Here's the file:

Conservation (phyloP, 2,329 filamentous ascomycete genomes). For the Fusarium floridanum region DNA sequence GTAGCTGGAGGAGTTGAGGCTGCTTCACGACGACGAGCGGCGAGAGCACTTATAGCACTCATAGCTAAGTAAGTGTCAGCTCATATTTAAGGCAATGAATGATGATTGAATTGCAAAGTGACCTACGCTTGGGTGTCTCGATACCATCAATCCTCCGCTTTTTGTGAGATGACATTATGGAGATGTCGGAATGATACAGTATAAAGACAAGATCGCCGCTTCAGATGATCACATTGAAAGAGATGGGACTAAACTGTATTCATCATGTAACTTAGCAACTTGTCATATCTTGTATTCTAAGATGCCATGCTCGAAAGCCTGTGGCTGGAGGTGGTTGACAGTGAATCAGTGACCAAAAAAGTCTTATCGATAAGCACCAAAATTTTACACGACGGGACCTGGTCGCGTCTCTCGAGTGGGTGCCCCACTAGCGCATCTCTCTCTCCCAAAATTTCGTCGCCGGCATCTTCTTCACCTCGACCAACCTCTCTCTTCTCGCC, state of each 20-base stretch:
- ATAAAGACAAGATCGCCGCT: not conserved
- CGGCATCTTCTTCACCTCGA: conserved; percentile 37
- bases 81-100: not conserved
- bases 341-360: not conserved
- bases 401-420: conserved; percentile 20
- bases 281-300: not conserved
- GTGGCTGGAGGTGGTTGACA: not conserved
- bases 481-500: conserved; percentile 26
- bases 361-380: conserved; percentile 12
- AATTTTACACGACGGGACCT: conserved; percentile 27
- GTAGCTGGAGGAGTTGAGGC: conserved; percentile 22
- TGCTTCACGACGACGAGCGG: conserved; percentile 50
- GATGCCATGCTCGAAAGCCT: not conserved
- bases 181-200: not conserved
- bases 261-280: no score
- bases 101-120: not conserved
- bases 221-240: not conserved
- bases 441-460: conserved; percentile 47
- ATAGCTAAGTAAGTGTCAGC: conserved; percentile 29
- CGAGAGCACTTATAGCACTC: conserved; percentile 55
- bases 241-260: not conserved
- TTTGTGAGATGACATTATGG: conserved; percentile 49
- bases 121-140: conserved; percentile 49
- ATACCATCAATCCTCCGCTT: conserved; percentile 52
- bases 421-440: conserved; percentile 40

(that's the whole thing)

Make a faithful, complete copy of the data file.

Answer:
Conservation (phyloP, 2,329 filamentous ascomycete genomes). For the Fusarium floridanum region DNA sequence GTAGCTGGAGGAGTTGAGGCTGCTTCACGACGACGAGCGGCGAGAGCACTTATAGCACTCATAGCTAAGTAAGTGTCAGCTCATATTTAAGGCAATGAATGATGATTGAATTGCAAAGTGACCTACGCTTGGGTGTCTCGATACCATCAATCCTCCGCTTTTTGTGAGATGACATTATGGAGATGTCGGAATGATACAGTATAAAGACAAGATCGCCGCTTCAGATGATCACATTGAAAGAGATGGGACTAAACTGTATTCATCATGTAACTTAGCAACTTGTCATATCTTGTATTCTAAGATGCCATGCTCGAAAGCCTGTGGCTGGAGGTGGTTGACAGTGAATCAGTGACCAAAAAAGTCTTATCGATAAGCACCAAAATTTTACACGACGGGACCTGGTCGCGTCTCTCGAGTGGGTGCCCCACTAGCGCATCTCTCTCTCCCAAAATTTCGTCGCCGGCATCTTCTTCACCTCGACCAACCTCTCTCTTCTCGCC, state of each 20-base stretch:
- ATAAAGACAAGATCGCCGCT: not conserved
- CGGCATCTTCTTCACCTCGA: conserved; percentile 37
- bases 81-100: not conserved
- bases 341-360: not conserved
- bases 401-420: conserved; percentile 20
- bases 281-300: not conserved
- GTGGCTGGAGGTGGTTGACA: not conserved
- bases 481-500: conserved; percentile 26
- bases 361-380: conserved; percentile 12
- AATTTTACACGACGGGACCT: conserved; percentile 27
- GTAGCTGGAGGAGTTGAGGC: conserved; percentile 22
- TGCTTCACGACGACGAGCGG: conserved; percentile 50
- GATGCCATGCTCGAAAGCCT: not conserved
- bases 181-200: not conserved
- bases 261-280: no score
- bases 101-120: not conserved
- bases 221-240: not conserved
- bases 441-460: conserved; percentile 47
- ATAGCTAAGTAAGTGTCAGC: conserved; percentile 29
- CGAGAGCACTTATAGCACTC: conserved; percentile 55
- bases 241-260: not conserved
- TTTGTGAGATGACATTATGG: conserved; percentile 49
- bases 121-140: conserved; percentile 49
- ATACCATCAATCCTCCGCTT: conserved; percentile 52
- bases 421-440: conserved; percentile 40